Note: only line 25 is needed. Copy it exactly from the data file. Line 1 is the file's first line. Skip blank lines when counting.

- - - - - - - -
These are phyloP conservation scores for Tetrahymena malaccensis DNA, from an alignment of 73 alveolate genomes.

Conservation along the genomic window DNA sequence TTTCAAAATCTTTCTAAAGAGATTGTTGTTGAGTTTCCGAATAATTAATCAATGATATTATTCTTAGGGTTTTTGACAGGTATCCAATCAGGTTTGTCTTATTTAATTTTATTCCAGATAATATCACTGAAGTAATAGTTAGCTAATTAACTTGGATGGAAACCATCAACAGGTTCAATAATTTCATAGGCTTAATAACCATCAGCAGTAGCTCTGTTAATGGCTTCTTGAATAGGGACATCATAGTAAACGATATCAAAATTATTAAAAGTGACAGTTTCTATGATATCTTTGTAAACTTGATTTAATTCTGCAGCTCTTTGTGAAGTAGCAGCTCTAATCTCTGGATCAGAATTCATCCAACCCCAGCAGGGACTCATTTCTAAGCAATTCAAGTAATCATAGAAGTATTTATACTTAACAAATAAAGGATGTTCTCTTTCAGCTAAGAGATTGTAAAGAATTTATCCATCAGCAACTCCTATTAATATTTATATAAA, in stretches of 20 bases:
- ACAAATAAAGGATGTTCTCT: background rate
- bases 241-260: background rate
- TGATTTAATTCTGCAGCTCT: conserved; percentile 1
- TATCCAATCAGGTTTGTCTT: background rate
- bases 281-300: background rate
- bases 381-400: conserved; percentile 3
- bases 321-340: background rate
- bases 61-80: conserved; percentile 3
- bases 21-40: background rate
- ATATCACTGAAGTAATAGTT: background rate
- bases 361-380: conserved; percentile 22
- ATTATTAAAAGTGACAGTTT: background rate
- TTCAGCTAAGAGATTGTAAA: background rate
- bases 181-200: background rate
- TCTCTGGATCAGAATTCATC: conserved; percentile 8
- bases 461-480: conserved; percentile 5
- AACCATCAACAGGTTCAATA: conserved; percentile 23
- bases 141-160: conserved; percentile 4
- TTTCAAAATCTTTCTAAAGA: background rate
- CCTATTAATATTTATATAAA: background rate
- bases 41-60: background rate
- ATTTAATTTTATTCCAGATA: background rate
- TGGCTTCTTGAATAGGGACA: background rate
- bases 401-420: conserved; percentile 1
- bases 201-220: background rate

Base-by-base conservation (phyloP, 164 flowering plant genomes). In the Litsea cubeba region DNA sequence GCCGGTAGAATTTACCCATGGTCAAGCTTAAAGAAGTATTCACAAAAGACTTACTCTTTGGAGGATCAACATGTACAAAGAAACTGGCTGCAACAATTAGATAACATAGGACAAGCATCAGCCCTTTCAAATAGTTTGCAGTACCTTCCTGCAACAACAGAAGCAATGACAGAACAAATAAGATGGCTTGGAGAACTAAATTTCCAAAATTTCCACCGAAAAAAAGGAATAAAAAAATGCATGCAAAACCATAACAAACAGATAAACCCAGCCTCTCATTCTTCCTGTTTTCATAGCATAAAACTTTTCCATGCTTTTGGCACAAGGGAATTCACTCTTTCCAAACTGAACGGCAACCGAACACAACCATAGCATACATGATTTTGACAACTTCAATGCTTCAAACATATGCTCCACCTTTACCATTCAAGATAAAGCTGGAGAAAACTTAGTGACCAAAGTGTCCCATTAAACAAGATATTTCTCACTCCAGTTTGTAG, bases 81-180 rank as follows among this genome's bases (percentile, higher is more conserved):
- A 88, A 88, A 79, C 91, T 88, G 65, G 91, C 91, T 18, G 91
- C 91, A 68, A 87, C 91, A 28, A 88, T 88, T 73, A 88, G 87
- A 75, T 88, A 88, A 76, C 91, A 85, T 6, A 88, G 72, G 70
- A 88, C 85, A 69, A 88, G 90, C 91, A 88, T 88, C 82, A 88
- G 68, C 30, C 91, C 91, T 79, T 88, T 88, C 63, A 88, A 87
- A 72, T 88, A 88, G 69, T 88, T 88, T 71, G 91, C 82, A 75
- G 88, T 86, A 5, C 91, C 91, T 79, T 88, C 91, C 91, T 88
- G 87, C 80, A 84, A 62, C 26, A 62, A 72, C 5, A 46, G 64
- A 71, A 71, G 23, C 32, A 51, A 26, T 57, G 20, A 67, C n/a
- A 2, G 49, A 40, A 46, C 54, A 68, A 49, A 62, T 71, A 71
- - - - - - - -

- TGGCTTCTTGAATAGGGACA: background rate